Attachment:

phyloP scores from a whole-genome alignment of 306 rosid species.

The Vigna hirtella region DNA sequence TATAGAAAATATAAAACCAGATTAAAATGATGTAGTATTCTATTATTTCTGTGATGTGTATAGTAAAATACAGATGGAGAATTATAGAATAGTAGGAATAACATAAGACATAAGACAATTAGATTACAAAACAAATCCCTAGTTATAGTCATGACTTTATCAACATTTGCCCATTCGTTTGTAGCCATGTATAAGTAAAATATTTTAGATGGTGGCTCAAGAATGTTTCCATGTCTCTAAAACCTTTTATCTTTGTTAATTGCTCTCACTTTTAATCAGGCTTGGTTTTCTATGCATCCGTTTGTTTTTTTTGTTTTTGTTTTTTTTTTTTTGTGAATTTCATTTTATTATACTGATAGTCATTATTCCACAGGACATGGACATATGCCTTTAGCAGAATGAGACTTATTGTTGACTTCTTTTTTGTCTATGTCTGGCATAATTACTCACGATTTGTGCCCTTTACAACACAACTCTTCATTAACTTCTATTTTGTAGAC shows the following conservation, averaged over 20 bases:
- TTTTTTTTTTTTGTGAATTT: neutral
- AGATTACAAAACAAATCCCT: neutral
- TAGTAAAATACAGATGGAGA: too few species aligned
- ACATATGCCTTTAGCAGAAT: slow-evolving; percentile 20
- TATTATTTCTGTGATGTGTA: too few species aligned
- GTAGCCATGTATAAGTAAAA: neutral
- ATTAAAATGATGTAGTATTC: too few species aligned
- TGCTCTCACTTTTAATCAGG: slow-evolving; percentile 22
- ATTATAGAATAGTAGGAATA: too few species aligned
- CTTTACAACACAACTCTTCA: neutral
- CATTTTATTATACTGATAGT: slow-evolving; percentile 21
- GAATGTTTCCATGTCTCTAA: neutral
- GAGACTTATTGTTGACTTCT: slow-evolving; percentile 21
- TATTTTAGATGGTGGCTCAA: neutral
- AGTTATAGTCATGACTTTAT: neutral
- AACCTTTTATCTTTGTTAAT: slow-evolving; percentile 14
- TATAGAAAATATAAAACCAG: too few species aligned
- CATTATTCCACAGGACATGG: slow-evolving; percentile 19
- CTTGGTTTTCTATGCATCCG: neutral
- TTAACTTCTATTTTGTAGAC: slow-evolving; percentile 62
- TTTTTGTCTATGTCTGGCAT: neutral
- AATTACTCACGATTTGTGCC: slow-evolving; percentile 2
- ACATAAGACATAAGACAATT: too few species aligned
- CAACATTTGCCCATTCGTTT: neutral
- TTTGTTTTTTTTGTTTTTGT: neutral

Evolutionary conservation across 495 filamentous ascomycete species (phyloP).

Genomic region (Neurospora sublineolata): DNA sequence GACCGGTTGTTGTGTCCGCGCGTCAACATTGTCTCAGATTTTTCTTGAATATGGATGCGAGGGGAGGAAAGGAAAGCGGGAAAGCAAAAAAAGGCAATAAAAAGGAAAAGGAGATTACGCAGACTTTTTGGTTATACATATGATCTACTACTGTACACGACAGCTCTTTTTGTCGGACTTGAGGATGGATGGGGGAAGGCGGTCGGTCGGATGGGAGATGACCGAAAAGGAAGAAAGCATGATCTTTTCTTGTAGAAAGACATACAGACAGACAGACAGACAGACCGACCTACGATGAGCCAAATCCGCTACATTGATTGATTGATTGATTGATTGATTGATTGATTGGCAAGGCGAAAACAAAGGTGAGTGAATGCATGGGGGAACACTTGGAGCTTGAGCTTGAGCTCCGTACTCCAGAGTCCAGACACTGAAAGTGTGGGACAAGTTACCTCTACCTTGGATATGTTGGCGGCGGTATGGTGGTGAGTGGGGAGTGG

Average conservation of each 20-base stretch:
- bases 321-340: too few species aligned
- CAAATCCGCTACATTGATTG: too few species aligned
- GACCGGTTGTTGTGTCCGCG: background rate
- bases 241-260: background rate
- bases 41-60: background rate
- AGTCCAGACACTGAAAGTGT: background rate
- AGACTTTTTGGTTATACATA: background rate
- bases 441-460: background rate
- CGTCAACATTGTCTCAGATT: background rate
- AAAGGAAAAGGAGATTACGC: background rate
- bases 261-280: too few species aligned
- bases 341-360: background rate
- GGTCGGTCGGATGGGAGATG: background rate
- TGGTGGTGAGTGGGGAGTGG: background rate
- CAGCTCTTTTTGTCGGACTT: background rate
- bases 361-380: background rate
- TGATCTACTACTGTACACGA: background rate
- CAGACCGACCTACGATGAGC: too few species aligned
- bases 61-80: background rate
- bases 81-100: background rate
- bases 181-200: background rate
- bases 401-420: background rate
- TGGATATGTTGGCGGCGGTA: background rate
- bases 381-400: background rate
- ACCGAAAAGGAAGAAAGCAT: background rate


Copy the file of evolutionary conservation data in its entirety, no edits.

phyloP scores from a whole-genome alignment of 306 rosid species.

The Vigna hirtella region DNA sequence TATAGAAAATATAAAACCAGATTAAAATGATGTAGTATTCTATTATTTCTGTGATGTGTATAGTAAAATACAGATGGAGAATTATAGAATAGTAGGAATAACATAAGACATAAGACAATTAGATTACAAAACAAATCCCTAGTTATAGTCATGACTTTATCAACATTTGCCCATTCGTTTGTAGCCATGTATAAGTAAAATATTTTAGATGGTGGCTCAAGAATGTTTCCATGTCTCTAAAACCTTTTATCTTTGTTAATTGCTCTCACTTTTAATCAGGCTTGGTTTTCTATGCATCCGTTTGTTTTTTTTGTTTTTGTTTTTTTTTTTTTGTGAATTTCATTTTATTATACTGATAGTCATTATTCCACAGGACATGGACATATGCCTTTAGCAGAATGAGACTTATTGTTGACTTCTTTTTTGTCTATGTCTGGCATAATTACTCACGATTTGTGCCCTTTACAACACAACTCTTCATTAACTTCTATTTTGTAGAC shows the following conservation, averaged over 20 bases:
- TTTTTTTTTTTTGTGAATTT: neutral
- AGATTACAAAACAAATCCCT: neutral
- TAGTAAAATACAGATGGAGA: too few species aligned
- ACATATGCCTTTAGCAGAAT: slow-evolving; percentile 20
- TATTATTTCTGTGATGTGTA: too few species aligned
- GTAGCCATGTATAAGTAAAA: neutral
- ATTAAAATGATGTAGTATTC: too few species aligned
- TGCTCTCACTTTTAATCAGG: slow-evolving; percentile 22
- ATTATAGAATAGTAGGAATA: too few species aligned
- CTTTACAACACAACTCTTCA: neutral
- CATTTTATTATACTGATAGT: slow-evolving; percentile 21
- GAATGTTTCCATGTCTCTAA: neutral
- GAGACTTATTGTTGACTTCT: slow-evolving; percentile 21
- TATTTTAGATGGTGGCTCAA: neutral
- AGTTATAGTCATGACTTTAT: neutral
- AACCTTTTATCTTTGTTAAT: slow-evolving; percentile 14
- TATAGAAAATATAAAACCAG: too few species aligned
- CATTATTCCACAGGACATGG: slow-evolving; percentile 19
- CTTGGTTTTCTATGCATCCG: neutral
- TTAACTTCTATTTTGTAGAC: slow-evolving; percentile 62
- TTTTTGTCTATGTCTGGCAT: neutral
- AATTACTCACGATTTGTGCC: slow-evolving; percentile 2
- ACATAAGACATAAGACAATT: too few species aligned
- CAACATTTGCCCATTCGTTT: neutral
- TTTGTTTTTTTTGTTTTTGT: neutral

Evolutionary conservation across 495 filamentous ascomycete species (phyloP).

Genomic region (Neurospora sublineolata): DNA sequence GACCGGTTGTTGTGTCCGCGCGTCAACATTGTCTCAGATTTTTCTTGAATATGGATGCGAGGGGAGGAAAGGAAAGCGGGAAAGCAAAAAAAGGCAATAAAAAGGAAAAGGAGATTACGCAGACTTTTTGGTTATACATATGATCTACTACTGTACACGACAGCTCTTTTTGTCGGACTTGAGGATGGATGGGGGAAGGCGGTCGGTCGGATGGGAGATGACCGAAAAGGAAGAAAGCATGATCTTTTCTTGTAGAAAGACATACAGACAGACAGACAGACAGACCGACCTACGATGAGCCAAATCCGCTACATTGATTGATTGATTGATTGATTGATTGATTGATTGGCAAGGCGAAAACAAAGGTGAGTGAATGCATGGGGGAACACTTGGAGCTTGAGCTTGAGCTCCGTACTCCAGAGTCCAGACACTGAAAGTGTGGGACAAGTTACCTCTACCTTGGATATGTTGGCGGCGGTATGGTGGTGAGTGGGGAGTGG

Average conservation of each 20-base stretch:
- bases 321-340: too few species aligned
- CAAATCCGCTACATTGATTG: too few species aligned
- GACCGGTTGTTGTGTCCGCG: background rate
- bases 241-260: background rate
- bases 41-60: background rate
- AGTCCAGACACTGAAAGTGT: background rate
- AGACTTTTTGGTTATACATA: background rate
- bases 441-460: background rate
- CGTCAACATTGTCTCAGATT: background rate
- AAAGGAAAAGGAGATTACGC: background rate
- bases 261-280: too few species aligned
- bases 341-360: background rate
- GGTCGGTCGGATGGGAGATG: background rate
- TGGTGGTGAGTGGGGAGTGG: background rate
- CAGCTCTTTTTGTCGGACTT: background rate
- bases 361-380: background rate
- TGATCTACTACTGTACACGA: background rate
- CAGACCGACCTACGATGAGC: too few species aligned
- bases 61-80: background rate
- bases 81-100: background rate
- bases 181-200: background rate
- bases 401-420: background rate
- TGGATATGTTGGCGGCGGTA: background rate
- bases 381-400: background rate
- ACCGAAAAGGAAGAAAGCAT: background rate